I wasn't concerned when my staff first told me that one of my posters was hanging in the photofinishing area of a Costco discount store. Businesses from restaurants to brokerage firms use wall art to create a desired ambiance. Many posters and photographic prints are sold by our own Mountain Light Gallery for business decor.
This use was significantly different. Those who sell finished photographic art rarely if ever call into question a proposed use as a condition of sale. Photographers and their agencies, however, normally control how an image is to be used. Fees are based on how a raw image will be transformed into a thousand posters, a million magazine pages or an ad campaign to sell a product or a service. Commercial uses are strictly controlled. For example, I wouldn't sell rights to an image of my wife trekking in Tibet for a tobacco ad. Nor would I sell an image taken with a Nikon for a Pentax promotion. And if a company purchased limited rights for a single use, I wouldn't allow them to use that same image in a new way without prior approval and an additional fee.
As the true nature of the Price/Costco company's use of my poster image unfolded, I was appalled to discover violations of photographer's rights that parallel each of the three hypothetical situations mentioned above. The company took a firm corporate stance that they had every right to do so because they described their use to the poster company and received no objection before purchasing an assortment of hundreds for the same purpose.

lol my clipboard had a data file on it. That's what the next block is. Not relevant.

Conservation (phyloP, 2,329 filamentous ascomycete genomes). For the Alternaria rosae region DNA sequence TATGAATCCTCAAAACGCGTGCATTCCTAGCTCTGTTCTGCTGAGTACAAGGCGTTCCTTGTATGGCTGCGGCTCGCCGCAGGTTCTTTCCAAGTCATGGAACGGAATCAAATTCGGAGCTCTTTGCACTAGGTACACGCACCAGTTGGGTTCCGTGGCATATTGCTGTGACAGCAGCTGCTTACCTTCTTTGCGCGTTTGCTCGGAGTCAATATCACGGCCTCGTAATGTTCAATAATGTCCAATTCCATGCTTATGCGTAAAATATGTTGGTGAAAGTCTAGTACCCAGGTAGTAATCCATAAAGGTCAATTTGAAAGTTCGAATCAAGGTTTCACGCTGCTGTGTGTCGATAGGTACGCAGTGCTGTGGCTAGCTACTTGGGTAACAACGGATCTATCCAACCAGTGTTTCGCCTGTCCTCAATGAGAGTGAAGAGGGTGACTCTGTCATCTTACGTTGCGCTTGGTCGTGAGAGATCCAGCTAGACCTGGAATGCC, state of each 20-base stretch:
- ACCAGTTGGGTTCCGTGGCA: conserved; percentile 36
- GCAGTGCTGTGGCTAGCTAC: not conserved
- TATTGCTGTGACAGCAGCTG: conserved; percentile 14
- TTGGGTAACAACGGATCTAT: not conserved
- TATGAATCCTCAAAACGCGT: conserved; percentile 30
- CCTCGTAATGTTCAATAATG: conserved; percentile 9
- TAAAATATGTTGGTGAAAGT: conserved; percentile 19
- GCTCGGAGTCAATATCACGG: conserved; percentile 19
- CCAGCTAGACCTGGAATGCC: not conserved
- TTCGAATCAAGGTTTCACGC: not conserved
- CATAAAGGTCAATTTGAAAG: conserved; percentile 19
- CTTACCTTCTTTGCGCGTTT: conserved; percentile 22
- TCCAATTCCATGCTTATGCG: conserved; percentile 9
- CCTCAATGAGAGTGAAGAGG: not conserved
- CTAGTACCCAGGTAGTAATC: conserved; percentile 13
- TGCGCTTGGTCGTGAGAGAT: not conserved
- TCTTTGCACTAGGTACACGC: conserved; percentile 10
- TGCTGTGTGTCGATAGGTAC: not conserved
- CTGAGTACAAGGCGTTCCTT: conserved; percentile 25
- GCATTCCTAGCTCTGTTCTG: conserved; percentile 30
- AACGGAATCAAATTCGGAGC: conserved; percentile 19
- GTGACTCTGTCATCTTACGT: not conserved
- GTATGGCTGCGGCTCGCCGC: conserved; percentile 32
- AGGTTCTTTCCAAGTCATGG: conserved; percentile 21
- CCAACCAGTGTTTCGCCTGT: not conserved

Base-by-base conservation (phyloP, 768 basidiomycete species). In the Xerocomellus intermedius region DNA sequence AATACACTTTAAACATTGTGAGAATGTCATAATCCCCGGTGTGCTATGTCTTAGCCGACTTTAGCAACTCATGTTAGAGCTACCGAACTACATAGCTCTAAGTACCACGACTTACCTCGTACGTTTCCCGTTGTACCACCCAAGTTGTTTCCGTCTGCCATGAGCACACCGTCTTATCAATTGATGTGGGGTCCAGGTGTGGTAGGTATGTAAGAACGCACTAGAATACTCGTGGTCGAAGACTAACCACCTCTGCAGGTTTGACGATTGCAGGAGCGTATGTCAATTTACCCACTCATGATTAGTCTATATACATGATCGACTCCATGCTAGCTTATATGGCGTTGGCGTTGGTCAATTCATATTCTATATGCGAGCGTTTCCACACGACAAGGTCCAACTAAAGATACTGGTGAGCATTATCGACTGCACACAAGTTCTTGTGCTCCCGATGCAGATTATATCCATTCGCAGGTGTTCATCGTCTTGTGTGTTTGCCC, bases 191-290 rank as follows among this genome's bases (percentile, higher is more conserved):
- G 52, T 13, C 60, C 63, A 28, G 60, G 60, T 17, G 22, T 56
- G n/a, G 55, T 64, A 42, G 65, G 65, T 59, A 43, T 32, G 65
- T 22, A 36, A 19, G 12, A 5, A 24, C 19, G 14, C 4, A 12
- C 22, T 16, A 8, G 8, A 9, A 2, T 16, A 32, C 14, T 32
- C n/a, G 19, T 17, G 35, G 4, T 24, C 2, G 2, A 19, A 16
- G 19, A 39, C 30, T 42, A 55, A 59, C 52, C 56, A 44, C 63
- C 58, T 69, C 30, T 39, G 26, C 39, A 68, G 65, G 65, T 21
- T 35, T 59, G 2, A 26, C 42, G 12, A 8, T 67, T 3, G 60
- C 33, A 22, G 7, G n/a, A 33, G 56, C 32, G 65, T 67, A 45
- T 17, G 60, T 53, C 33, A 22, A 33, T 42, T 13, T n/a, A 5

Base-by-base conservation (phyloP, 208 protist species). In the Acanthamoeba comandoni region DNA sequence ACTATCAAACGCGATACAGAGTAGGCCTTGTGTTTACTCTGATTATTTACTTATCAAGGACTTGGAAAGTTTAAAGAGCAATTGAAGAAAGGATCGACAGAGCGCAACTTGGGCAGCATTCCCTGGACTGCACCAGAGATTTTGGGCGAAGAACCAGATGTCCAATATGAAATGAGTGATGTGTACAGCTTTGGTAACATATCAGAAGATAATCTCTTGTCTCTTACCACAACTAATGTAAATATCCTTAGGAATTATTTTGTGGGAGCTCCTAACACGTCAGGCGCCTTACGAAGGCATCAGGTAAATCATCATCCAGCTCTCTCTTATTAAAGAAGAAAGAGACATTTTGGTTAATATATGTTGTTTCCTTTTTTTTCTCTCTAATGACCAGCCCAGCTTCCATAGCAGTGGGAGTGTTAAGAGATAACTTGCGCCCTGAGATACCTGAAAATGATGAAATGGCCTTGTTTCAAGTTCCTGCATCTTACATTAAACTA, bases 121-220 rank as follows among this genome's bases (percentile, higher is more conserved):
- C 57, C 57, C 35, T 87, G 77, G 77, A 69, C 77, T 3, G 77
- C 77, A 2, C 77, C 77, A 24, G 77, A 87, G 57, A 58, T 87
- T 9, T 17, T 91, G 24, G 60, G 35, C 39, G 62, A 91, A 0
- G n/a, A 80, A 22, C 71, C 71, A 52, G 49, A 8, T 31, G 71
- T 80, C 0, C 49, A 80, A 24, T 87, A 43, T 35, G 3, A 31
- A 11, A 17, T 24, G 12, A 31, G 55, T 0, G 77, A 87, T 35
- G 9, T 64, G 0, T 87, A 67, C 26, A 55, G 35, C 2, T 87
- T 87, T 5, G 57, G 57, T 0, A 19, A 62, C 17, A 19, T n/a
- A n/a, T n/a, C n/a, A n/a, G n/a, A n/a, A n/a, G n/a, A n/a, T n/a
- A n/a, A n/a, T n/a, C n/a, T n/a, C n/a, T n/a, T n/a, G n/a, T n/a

I would have been pleased to see one of my all-time favorite images, "Wild Horses below Fitz Roy, Patagonia," hung as an example of fine outdoor photography, even in a Costco discount store, but it had not been chosen for esthetic decor. A photographer had recognized my image in what "seemed to be an uncharacteristic and rather incongruous setting" and sent me a snapshot that clearly showed its use as part of a commercial photofinishing display in a Seattle store. He went on to describe, "Featured prominently, just inside the entrance is their one-hour photo processing operation. The rear partition of this cubicle is really a billboard that shouts the advantages of their service. Arranged in a line across the top are four or five photos, each about 16" x 20" in size."